“Neuroanatomic basis for traction-free preservation of the neural hammock during athermal robotic radical prostatectomy.”
Srivastava, A., S. Grover, et al. (2010).
Current Opinion in Urology.
PURPOSE OF REVIEW: Much of the progress achieved in the past two decades in improving potency outcomes after radical prostatectomy has resulted from an improved appreciation of the anatomic basis of the nerves responsible for erection. We review the current literature evaluating the neuroanatomy of prostate and operative strategies for better preservation of sexual function. RECENT FINDINGS: Recent studies suggest an alternative and more complex course of nerves than previously described. Periprostatic nerves can be divided into three broad surgically identifiable zones: the proximal neurovascular plate, the predominant neurovascular bundle, and the accessory neural pathways. Better appreciation of the variable and often invisible anatomical course of the cavernosal nerves continues to engender innovations in surgical technique to optimize their preservation. SUMMARY: Improved anatomic understanding has optimized surgical technique in order to improve potency outcomes following radical prostatectomy.
“Randomized controlled trial of barbed polyglyconate versus polyglactin suture for robot-assisted laparoscopic prostatectomy anastomosis: Technique and outcomes.”
Williams, S. B., M. Alemozaffar, et al. (2010).
European Urology58(6): 875-881.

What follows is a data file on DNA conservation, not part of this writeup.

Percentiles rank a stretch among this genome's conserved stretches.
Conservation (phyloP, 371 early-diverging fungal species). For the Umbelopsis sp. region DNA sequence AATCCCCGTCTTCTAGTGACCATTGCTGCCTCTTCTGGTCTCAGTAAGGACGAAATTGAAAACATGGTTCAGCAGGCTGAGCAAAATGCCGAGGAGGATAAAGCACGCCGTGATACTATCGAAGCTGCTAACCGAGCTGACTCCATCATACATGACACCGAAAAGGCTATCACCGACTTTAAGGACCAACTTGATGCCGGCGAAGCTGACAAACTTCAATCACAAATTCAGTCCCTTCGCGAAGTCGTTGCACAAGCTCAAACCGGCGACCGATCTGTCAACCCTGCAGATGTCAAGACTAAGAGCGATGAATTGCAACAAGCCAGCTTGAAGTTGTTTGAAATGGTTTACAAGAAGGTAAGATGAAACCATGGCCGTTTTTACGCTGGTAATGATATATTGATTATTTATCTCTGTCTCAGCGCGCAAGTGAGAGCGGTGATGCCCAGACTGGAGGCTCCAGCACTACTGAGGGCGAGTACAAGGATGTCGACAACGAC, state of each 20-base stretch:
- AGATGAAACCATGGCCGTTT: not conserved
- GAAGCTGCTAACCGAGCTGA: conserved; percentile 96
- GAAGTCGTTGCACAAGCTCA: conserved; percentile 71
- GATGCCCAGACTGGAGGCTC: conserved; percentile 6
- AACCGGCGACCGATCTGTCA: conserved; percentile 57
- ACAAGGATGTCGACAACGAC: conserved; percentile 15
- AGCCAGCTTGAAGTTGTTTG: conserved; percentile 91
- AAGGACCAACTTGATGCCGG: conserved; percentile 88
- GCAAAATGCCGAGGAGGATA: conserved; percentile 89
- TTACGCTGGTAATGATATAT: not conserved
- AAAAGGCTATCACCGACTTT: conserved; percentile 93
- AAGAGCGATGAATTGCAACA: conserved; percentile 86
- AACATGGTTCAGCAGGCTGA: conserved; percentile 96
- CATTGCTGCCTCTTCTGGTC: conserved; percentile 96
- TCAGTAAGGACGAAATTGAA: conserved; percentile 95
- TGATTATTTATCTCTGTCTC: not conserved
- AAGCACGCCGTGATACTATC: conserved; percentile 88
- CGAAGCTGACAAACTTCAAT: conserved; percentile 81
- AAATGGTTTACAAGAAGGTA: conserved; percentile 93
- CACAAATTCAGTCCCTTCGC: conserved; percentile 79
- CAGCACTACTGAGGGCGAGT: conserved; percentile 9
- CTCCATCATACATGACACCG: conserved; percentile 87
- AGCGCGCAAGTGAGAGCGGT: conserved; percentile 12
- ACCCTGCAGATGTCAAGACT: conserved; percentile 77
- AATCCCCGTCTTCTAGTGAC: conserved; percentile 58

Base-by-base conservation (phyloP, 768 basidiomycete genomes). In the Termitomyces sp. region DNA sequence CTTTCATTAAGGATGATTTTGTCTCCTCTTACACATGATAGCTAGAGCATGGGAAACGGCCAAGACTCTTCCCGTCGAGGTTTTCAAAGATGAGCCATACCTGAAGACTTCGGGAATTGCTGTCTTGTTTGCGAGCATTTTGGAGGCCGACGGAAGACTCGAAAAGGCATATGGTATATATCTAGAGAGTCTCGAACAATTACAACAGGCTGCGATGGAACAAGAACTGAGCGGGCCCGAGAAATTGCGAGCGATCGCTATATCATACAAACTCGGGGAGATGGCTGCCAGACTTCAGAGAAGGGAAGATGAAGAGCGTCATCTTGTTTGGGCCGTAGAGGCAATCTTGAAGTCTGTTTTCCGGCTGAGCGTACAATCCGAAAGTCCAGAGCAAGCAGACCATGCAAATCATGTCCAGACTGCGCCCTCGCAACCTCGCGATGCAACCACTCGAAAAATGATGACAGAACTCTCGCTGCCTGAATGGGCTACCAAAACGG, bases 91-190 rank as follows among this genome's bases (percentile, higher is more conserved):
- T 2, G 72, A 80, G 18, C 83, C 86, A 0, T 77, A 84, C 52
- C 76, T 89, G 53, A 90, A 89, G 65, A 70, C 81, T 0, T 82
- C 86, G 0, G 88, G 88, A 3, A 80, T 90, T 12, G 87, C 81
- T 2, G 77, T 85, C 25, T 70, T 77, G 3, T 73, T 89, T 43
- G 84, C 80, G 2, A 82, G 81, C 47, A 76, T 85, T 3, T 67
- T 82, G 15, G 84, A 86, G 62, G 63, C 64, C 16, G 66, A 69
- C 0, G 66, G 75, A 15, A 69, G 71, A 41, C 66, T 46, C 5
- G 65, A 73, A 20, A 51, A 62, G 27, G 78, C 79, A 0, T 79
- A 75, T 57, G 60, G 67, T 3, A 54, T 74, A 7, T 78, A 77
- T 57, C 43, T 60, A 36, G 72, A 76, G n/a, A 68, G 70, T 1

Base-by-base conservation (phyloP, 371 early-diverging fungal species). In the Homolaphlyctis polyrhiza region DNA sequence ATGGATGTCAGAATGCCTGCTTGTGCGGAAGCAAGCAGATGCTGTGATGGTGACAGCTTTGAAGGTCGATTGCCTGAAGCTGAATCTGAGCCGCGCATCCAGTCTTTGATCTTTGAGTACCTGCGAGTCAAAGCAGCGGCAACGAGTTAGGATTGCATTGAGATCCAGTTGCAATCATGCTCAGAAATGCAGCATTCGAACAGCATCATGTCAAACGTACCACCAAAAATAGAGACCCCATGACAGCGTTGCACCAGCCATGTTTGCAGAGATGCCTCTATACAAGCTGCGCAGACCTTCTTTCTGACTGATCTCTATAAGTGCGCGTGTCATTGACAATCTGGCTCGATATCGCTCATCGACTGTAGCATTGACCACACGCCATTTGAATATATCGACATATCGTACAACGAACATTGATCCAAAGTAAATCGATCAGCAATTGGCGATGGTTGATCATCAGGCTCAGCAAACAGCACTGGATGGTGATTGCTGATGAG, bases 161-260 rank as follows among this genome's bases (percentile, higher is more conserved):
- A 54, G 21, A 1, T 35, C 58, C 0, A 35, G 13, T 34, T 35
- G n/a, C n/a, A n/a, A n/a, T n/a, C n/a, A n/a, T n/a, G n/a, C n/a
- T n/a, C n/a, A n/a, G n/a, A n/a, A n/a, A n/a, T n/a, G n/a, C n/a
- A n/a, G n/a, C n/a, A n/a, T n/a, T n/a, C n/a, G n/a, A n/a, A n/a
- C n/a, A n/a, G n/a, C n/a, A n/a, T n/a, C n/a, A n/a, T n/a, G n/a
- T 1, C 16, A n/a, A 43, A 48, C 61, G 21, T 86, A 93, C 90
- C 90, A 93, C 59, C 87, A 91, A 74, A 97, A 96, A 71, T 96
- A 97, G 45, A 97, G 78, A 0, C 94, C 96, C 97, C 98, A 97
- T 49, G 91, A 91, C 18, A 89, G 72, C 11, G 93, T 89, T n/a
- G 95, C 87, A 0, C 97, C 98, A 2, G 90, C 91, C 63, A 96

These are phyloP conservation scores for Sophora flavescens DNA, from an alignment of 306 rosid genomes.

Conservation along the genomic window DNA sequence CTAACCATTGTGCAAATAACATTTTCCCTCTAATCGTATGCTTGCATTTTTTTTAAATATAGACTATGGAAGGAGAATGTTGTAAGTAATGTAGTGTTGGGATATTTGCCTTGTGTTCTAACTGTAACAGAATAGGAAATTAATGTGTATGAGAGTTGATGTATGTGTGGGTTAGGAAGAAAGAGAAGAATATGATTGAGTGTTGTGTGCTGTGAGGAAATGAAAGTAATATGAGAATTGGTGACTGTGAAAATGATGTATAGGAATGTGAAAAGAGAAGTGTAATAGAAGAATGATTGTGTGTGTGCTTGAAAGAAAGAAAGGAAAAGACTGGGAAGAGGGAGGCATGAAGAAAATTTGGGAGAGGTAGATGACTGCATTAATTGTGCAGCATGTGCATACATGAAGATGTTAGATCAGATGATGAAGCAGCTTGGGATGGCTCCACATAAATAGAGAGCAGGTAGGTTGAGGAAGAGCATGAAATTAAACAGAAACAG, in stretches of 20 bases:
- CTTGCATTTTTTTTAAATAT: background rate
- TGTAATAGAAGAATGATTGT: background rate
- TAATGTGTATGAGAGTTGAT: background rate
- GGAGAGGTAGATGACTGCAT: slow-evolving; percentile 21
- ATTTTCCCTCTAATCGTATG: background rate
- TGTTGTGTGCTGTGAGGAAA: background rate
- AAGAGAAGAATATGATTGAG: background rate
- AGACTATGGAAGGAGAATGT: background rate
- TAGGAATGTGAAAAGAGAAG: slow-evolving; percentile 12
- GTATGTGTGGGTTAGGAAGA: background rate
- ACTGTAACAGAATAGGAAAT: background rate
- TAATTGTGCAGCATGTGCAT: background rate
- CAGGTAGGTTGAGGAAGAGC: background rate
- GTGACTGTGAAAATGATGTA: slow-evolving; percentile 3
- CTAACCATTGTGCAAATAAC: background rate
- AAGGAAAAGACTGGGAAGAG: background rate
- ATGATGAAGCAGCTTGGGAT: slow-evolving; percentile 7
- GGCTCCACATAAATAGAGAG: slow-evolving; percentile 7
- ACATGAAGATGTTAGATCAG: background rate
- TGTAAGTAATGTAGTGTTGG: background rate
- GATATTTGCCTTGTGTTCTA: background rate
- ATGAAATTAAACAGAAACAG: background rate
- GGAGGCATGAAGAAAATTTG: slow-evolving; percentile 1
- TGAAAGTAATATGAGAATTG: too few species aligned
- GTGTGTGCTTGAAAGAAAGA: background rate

Background: Transperitoneal robot-assisted laparoscopic prostatectomy (RALP) urethrovesical anastomosis is a critical step. Although the prevalence of urine leaks ranges from 4.5% to 7.5% at high-volume RALP centers, urine leaks prolong catheterization and may lead to ileus, peritonitis, and require intervention. Barbed polyglyconate sutures maintain running suture line tension and may be advantageous in RALP anastomosis for reducing this complication. Objective: To compare barbed polyglyconate and polyglactin 910 (Vicryl, Ethicon, Somerville, NJ, USA) running sutures for RALP anastomosis. Design, setting, and participants: This was a prospective, randomized, controlled, single-surgeon study comparing RALP anastomosis using either barbed polyglyconate (n = 45) or polyglactin 910 (n = 36) sutures. Surgical procedure: RALP anastomosis using either barbed polyglyconate or polyglactin 910 sutures was studied. Measurements: Operative time, cost differential, perioperative complications, and cystogram contrast extravasation by anastomosis suture type were measured. Results and limitations: Although baseline characteristics and overall operative times were similar, barbed polyglyconate sutures were associated with shorter mean anastomosis times of 9.7 min versus 9.8 min (p = 0.014). In addition, anastomosis with barbed polyglyconate rather than polyglactin 910 sutures was associated with more frequent cystogram extravasation 8 d postoperatively (20.0% vs 2.8%; p = 0.019), longer mean catheterization times (11.1 d vs 8.3 d; p = 0.048), and greater suture costs per case ($51.52 vs $8.44; p < 0.001). After 8 of 29 (27.6%) barbed polyglyconate anastomosis sites demonstrated postoperative day 8 cystogram extravasation, we modified our technique to avoid overtightening, reducing cystogram extravasation to 1 (6.3%) of 16 subsequent barbed polyglyconate anastomosis sites. Potential limitations include small sample size and the single-surgeon study design. Conclusions: Compared to traditional sutures, barbed polyglyconate is more costly and requires technical modification to avoid overtightening, delayed healing, and longer catheterization time following RALP. © 2010 European Association of Urology.